Wednesday, September 16, 2009

$1 trillion in excess reserves on the horizon!

The Fed's effort to sterilize its expansionary policies is going bye bye. According to the Treasury:
"Treasury currently anticipates that the balance in the Treasury's Supplementary Financing Account will decrease in the coming weeks to $15 billion, as outstanding Supplementary Financing Program bills mature and are not rolled over. This action is being taken to preserve flexibility in the conduct of debt management policy."
On balance September 9, the Fed holds $199,932 million in liabilities to the Treasury under the Supplementary Financing Account, of which $199,932 - $15,000 = $184,932 million will be paid to the Treasury. How much do you wanna bet that the liquidation of the Treasury's account ends up in excess reserves, increasing the balance from $823,201 million on September 9 to $1,008,133 million (yup, that's $trillions).

Rebecca Wilder


  1. Does this mean we get another $800B-1T stimulus to balance out the deflationary pressure, again?

    Or, we could end interest on excess reserves and get the commercial paper market back.

    Let's see, which way would best detoxify the remaining at-risk real estate?

  2. Any idea how soon this will happen, such as what the maturity structure of the debt used for the SFP is?

  3. It wouldn't make sense. They should continue to buy longer dated government securities, & government-backed mortgage securities, to flatten the yield curve and lower long-term interest rates -- in support of the housing market, i.e., delinquencies, foreclosures, resets, refinancin, etc. (already authorized up to $1.25 trillion).

    There is also an economic side benefit: the FED will return +97% of the interest it receives on it's System Open Market Portfolio back to the Treasury.

  4. Hi Flow5, the Fed will not pay back any interest if it takes heavy losses on the assets that it holds.

    Hi Sam, the term structure of the debt is not specified (to my knowledge); but I assume that the maturity is fairly short (about 90 days), as they release a new debt issuance announcement every quarter that includes the $200b financing of the SFA.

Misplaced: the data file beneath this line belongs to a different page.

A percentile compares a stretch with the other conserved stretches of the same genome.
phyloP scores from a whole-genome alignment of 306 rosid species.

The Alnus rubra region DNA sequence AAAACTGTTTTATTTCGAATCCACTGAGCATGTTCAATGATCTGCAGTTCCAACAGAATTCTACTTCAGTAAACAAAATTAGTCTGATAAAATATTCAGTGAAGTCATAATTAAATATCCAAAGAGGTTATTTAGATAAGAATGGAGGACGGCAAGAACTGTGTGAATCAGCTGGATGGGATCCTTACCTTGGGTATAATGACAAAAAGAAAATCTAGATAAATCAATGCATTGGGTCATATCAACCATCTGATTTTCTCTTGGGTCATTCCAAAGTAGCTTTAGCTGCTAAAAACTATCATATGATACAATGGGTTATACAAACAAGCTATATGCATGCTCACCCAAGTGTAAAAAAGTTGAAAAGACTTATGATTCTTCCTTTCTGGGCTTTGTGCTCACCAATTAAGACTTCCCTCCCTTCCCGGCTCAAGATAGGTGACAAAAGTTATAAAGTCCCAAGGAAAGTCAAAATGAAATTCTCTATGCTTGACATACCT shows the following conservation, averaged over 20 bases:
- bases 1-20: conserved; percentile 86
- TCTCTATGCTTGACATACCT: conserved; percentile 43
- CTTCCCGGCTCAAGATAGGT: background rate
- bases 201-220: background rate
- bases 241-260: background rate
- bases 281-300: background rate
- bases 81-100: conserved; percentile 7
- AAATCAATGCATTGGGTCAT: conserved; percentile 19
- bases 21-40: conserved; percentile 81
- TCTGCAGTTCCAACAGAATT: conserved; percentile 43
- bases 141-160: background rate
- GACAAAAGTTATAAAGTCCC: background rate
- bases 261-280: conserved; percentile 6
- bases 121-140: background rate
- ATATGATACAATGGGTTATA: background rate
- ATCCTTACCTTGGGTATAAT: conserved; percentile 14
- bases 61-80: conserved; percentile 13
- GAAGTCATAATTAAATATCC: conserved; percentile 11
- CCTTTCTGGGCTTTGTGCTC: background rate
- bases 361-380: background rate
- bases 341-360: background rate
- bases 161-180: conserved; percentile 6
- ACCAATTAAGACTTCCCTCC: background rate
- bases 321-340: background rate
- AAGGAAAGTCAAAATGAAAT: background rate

Hi James, It seems to me that these reserves will remain excess until credit worthiness improves and/or demand for credit comes back robustly. It could balance out the deflationary pressures easily, but demand and credit growth must facilitate the lending.

    I do not understand why the Fed initiated IOR last year. I think that it was initially set to start in 2011 - why not wait until then? That's when the open market desk will likely need it! To date, it's just hindered the impact of expansionary monetary policy.


  5. Rebecca, creditworthiness would track productivity if the top 1% would stop regressively skimming. Ending interest on excess reserves would stop hundreds of billions in regressive wealth redistribution. Will FDIC Chair Bair support that as strongly as she is likely to support detoxification of commercial assets?

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  8. You grasp what I don't..."The Fed will not pay back any interest if it takes heavy losses on the assets that it holds"

    Is there a precedent?

    The term "excess reserves" was coined in the 1920's. It's now outdated.

    Excess Reserves are defined as "cash assets" on line 25 of the H.8 release. But now excess reserves are earning assets and from an accounting standpoint should be reported on a separate line/category.

    & excess reserves no longer belong in a bank's primary (liquidity) reserves, but in a bank's secondary (liquidity) reserves.

    On Sept. 9 "cash assets" are reported as $1053.3b on the H.8. Excess Reserves are reported as $890.308 on Sept. 9.

    "Cash assets" on the H.8 are actually 162.992. I.e., excess reserves are only excess if the renumeration rate changes.

  9. data from:
    The WALL STREET JOURNAL- Federal Reserve Monetary Data

  10. Re: Blog List.

    You might want to add:
    Accrued Interest
    He good and writes intermittently.